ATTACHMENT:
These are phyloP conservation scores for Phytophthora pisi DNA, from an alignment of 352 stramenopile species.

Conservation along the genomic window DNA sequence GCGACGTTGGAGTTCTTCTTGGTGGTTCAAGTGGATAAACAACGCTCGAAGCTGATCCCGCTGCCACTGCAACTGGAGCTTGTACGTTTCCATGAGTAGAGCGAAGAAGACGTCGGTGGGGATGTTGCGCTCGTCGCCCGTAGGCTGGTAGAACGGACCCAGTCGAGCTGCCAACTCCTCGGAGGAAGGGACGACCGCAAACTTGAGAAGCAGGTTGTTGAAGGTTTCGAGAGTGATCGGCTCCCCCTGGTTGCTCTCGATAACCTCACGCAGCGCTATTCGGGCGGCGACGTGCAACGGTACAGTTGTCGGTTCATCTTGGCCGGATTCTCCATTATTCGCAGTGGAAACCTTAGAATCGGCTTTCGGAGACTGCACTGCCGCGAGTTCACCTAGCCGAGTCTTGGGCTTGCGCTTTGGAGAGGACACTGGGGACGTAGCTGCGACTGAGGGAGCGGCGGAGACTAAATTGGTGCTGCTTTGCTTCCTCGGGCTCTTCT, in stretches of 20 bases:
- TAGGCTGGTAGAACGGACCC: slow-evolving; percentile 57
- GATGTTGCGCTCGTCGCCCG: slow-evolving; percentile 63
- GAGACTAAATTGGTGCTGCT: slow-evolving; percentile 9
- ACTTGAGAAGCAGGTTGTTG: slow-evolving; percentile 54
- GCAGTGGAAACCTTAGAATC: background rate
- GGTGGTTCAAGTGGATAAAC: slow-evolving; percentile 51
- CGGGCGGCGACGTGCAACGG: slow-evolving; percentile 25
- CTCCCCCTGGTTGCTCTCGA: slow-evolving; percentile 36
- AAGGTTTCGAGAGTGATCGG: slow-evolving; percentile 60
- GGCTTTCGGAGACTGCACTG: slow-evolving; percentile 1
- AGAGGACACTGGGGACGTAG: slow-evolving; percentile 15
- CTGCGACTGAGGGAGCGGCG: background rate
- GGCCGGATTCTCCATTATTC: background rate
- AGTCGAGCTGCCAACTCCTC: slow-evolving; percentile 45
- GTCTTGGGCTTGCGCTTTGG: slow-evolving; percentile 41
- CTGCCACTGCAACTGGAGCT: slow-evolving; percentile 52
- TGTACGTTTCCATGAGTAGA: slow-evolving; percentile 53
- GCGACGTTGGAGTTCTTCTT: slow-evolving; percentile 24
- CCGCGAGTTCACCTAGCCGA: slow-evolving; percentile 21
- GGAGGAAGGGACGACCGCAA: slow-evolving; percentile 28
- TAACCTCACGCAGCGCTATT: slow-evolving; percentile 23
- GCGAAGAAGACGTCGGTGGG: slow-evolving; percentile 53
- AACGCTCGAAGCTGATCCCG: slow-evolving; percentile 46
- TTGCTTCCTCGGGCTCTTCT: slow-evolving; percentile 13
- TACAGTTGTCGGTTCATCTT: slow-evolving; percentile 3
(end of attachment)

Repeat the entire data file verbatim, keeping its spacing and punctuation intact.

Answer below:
These are phyloP conservation scores for Phytophthora pisi DNA, from an alignment of 352 stramenopile species.

Conservation along the genomic window DNA sequence GCGACGTTGGAGTTCTTCTTGGTGGTTCAAGTGGATAAACAACGCTCGAAGCTGATCCCGCTGCCACTGCAACTGGAGCTTGTACGTTTCCATGAGTAGAGCGAAGAAGACGTCGGTGGGGATGTTGCGCTCGTCGCCCGTAGGCTGGTAGAACGGACCCAGTCGAGCTGCCAACTCCTCGGAGGAAGGGACGACCGCAAACTTGAGAAGCAGGTTGTTGAAGGTTTCGAGAGTGATCGGCTCCCCCTGGTTGCTCTCGATAACCTCACGCAGCGCTATTCGGGCGGCGACGTGCAACGGTACAGTTGTCGGTTCATCTTGGCCGGATTCTCCATTATTCGCAGTGGAAACCTTAGAATCGGCTTTCGGAGACTGCACTGCCGCGAGTTCACCTAGCCGAGTCTTGGGCTTGCGCTTTGGAGAGGACACTGGGGACGTAGCTGCGACTGAGGGAGCGGCGGAGACTAAATTGGTGCTGCTTTGCTTCCTCGGGCTCTTCT, in stretches of 20 bases:
- TAGGCTGGTAGAACGGACCC: slow-evolving; percentile 57
- GATGTTGCGCTCGTCGCCCG: slow-evolving; percentile 63
- GAGACTAAATTGGTGCTGCT: slow-evolving; percentile 9
- ACTTGAGAAGCAGGTTGTTG: slow-evolving; percentile 54
- GCAGTGGAAACCTTAGAATC: background rate
- GGTGGTTCAAGTGGATAAAC: slow-evolving; percentile 51
- CGGGCGGCGACGTGCAACGG: slow-evolving; percentile 25
- CTCCCCCTGGTTGCTCTCGA: slow-evolving; percentile 36
- AAGGTTTCGAGAGTGATCGG: slow-evolving; percentile 60
- GGCTTTCGGAGACTGCACTG: slow-evolving; percentile 1
- AGAGGACACTGGGGACGTAG: slow-evolving; percentile 15
- CTGCGACTGAGGGAGCGGCG: background rate
- GGCCGGATTCTCCATTATTC: background rate
- AGTCGAGCTGCCAACTCCTC: slow-evolving; percentile 45
- GTCTTGGGCTTGCGCTTTGG: slow-evolving; percentile 41
- CTGCCACTGCAACTGGAGCT: slow-evolving; percentile 52
- TGTACGTTTCCATGAGTAGA: slow-evolving; percentile 53
- GCGACGTTGGAGTTCTTCTT: slow-evolving; percentile 24
- CCGCGAGTTCACCTAGCCGA: slow-evolving; percentile 21
- GGAGGAAGGGACGACCGCAA: slow-evolving; percentile 28
- TAACCTCACGCAGCGCTATT: slow-evolving; percentile 23
- GCGAAGAAGACGTCGGTGGG: slow-evolving; percentile 53
- AACGCTCGAAGCTGATCCCG: slow-evolving; percentile 46
- TTGCTTCCTCGGGCTCTTCT: slow-evolving; percentile 13
- TACAGTTGTCGGTTCATCTT: slow-evolving; percentile 3